FONDA-The Montgomery County Board of Supervisors' Personnel Committee met Tuesday to review a plan that could save the county money when paying for retired residents' Medicare.
The committee heard from John Panichi, chief executive officer of Benetech, a firm that handles group insurance and advises Montgomery County. The presentation Panichi gave described the current and the proposed plans, as well as where the possible savings could occur.
Committee Chairman Dominick Stagliano, supervisor of St. Johnsville, said the proposed plan came from supervisors stating they could save a large sum if they switch. The study is meant to determine the validity of that claim, he said.
Panichi said Benetech would need time to determine how much money the county could save.
Stagliano gave him five weeks to study the plan and figure out the savings.
According to Panichi, the current group plan contains two parts. The first is a Medicare plan, which covers those 65 years old and older or those that are disabled. Medicare pays out in two parts. Part A covers facility costs, while Part B covers the cost of a physician. The current plan is supplemented by the Montgomery County Self-Insured Plan, which covers the balances made by medicare and prescription drugs.
The proposed plan is the Medicare Advantage Plan. MAP would combine the two sections into one, covering those 65 and older and those who are disabled, as well as covering the costs of the facility, the physician, and for prescription drugs. Those covered under MAP would still pay their Part B Premium, but this system would replace the standard Part A and B plans. Those enrolled in MAP would receive an identification card that would be shown when visiting physicians. Once shown, the company providing MAP is responsible for processing all claims and for paying the doctors, hospitals and other providers of care.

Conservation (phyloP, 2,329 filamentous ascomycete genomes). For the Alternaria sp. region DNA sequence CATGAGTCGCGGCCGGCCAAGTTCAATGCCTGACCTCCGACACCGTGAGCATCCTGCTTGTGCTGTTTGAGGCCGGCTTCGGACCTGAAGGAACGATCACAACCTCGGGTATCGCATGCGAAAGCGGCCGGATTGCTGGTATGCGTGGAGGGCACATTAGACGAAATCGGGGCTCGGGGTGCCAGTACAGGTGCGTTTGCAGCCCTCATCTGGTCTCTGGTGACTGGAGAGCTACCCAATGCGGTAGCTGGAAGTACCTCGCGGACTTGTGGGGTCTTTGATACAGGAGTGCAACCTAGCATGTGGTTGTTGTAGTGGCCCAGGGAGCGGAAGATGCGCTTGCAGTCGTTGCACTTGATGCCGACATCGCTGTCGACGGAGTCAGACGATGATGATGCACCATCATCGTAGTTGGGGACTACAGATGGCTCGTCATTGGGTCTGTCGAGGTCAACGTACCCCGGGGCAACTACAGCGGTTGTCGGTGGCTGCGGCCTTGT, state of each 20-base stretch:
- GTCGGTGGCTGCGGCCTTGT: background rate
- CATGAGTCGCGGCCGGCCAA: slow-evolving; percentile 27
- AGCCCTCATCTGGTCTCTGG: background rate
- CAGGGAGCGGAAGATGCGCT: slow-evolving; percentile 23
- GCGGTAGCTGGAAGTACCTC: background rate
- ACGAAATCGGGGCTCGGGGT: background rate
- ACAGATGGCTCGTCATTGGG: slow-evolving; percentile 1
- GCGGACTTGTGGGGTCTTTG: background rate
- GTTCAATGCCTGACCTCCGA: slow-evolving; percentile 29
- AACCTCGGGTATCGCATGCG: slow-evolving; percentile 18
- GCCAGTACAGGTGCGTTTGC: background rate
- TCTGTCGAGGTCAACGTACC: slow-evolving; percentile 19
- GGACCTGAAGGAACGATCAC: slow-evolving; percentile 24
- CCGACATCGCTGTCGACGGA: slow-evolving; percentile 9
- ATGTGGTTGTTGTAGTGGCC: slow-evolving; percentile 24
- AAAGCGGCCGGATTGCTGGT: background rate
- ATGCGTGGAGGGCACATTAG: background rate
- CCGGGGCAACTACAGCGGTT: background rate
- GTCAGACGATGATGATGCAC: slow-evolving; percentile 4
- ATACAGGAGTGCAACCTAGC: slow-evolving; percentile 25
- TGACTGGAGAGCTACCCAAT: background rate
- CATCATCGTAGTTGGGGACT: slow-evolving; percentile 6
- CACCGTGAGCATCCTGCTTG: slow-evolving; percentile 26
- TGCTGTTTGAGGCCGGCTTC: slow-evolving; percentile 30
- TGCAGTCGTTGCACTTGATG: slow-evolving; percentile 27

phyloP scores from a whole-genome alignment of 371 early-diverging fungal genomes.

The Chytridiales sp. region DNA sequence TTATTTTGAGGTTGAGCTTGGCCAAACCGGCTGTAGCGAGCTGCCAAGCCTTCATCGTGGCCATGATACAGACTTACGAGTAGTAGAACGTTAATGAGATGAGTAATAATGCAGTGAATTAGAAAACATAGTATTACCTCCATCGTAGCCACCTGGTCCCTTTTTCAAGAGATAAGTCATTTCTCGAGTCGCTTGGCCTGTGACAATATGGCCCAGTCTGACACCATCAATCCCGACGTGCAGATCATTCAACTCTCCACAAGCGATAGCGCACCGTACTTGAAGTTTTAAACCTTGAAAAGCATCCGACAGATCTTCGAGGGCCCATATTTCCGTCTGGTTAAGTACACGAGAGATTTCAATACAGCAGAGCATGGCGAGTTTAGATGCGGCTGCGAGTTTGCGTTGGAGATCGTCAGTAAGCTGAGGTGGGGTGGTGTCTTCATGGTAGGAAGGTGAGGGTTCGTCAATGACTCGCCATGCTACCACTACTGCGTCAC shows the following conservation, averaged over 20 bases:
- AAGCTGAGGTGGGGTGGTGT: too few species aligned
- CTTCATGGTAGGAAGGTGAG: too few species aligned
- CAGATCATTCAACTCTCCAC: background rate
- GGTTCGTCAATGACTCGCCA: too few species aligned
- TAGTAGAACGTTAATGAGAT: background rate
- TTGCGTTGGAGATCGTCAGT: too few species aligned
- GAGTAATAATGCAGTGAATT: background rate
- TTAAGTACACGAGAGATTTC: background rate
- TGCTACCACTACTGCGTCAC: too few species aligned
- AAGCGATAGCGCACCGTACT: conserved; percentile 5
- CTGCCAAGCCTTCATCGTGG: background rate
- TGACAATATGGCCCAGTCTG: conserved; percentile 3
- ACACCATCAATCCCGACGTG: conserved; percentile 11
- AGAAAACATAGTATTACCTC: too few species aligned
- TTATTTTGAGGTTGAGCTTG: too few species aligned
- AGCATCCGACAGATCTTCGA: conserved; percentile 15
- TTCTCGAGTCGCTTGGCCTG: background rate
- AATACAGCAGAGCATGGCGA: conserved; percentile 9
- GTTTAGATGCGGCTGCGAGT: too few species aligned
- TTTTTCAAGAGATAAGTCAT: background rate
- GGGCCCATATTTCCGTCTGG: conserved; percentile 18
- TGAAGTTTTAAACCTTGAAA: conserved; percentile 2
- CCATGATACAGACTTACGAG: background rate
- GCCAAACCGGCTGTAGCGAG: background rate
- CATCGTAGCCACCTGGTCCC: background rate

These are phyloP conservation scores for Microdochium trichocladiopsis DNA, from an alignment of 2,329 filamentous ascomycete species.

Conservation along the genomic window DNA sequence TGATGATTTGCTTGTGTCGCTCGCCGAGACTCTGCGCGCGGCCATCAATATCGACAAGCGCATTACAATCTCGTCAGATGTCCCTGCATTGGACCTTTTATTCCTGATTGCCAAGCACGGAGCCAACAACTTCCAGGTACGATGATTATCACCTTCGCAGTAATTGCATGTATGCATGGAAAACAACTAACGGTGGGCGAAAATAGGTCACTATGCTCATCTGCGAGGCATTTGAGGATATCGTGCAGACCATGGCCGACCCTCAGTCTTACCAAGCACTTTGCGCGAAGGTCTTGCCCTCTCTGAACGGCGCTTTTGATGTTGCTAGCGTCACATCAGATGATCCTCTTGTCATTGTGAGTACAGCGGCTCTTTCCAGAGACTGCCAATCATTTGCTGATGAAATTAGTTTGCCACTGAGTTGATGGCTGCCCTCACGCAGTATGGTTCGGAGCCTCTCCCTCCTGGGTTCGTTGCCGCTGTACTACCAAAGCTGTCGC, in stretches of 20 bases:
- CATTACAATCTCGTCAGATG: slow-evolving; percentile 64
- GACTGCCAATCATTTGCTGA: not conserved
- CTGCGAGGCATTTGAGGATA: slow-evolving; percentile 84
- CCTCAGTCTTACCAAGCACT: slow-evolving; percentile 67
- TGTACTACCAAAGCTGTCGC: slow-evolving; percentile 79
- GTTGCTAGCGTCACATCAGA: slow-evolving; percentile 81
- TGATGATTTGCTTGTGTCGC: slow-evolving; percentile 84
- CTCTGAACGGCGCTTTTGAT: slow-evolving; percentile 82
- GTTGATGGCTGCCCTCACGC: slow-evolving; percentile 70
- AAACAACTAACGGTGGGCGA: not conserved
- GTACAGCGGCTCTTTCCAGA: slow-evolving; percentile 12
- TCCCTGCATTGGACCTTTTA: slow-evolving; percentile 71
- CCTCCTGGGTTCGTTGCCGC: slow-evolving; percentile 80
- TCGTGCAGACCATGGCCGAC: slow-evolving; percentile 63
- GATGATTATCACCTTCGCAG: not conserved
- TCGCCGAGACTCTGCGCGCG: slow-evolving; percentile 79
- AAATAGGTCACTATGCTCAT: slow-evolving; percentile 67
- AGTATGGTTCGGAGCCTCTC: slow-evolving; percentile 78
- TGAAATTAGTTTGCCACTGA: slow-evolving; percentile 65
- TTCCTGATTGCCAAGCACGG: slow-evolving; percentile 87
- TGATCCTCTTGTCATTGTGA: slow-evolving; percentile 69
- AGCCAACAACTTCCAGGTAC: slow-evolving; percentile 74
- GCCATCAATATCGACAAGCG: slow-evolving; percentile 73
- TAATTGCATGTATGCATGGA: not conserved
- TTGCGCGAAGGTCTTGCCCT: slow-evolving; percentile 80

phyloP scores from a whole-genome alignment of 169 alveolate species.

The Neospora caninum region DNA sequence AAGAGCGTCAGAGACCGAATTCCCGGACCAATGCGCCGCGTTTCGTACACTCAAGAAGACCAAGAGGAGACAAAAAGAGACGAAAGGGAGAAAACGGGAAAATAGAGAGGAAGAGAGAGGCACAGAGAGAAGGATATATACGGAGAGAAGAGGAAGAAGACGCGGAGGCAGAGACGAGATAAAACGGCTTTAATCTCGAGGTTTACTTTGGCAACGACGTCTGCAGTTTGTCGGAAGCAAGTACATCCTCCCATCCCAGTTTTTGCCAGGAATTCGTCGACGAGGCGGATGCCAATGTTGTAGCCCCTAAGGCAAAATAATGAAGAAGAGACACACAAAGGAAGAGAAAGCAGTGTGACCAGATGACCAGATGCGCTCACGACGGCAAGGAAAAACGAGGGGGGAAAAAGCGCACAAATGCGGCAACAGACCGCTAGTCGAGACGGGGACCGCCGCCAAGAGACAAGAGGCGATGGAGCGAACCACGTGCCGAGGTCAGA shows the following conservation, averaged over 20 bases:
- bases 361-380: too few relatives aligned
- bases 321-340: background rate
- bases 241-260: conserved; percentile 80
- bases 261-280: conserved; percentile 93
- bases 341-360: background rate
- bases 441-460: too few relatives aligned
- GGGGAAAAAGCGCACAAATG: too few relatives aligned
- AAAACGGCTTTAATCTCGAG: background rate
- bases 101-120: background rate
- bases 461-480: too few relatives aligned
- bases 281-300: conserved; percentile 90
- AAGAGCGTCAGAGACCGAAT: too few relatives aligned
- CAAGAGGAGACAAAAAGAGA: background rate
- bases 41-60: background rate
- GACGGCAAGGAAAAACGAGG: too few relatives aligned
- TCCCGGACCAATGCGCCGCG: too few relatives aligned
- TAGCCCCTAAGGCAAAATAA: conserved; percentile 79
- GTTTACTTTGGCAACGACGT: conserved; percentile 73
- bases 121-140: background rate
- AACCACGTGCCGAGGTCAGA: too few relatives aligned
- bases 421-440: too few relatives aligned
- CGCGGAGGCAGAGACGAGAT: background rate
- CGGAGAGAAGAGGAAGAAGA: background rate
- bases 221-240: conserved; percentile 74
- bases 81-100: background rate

Richard Baia, Montgomery County's director of personnel, explained that when the county goes to a MAP plan, retirees might still use their Plan A and B Medicare card.
"They're still paying that $100 for the Part B Medicare Advantage plan. So they have two cards in their pocket that they are paying for but can't use," Baia said. "They go to a drug store or a doctor. Know what card they give them? Medicare A and B card. What happens is they come to my office four months later. 'I got this bill, hasn't been payed for by medicare. What do I do with it?' They have to pay it. They used the wrong card."
Baia went on to explain that these mistakes can harm seniors by flooding them with bills.
"These aren't people [who are age] 65. These are people 85 and 90 years old," Baia said.
Panichi, in his presentation, stated that there were variables not put into the plan yet, such as moving approximately 200 retirees out of the self insured program and how to handle the rates that do not fit the tier-based system of MAP.
The committee will meet again Aug. 21.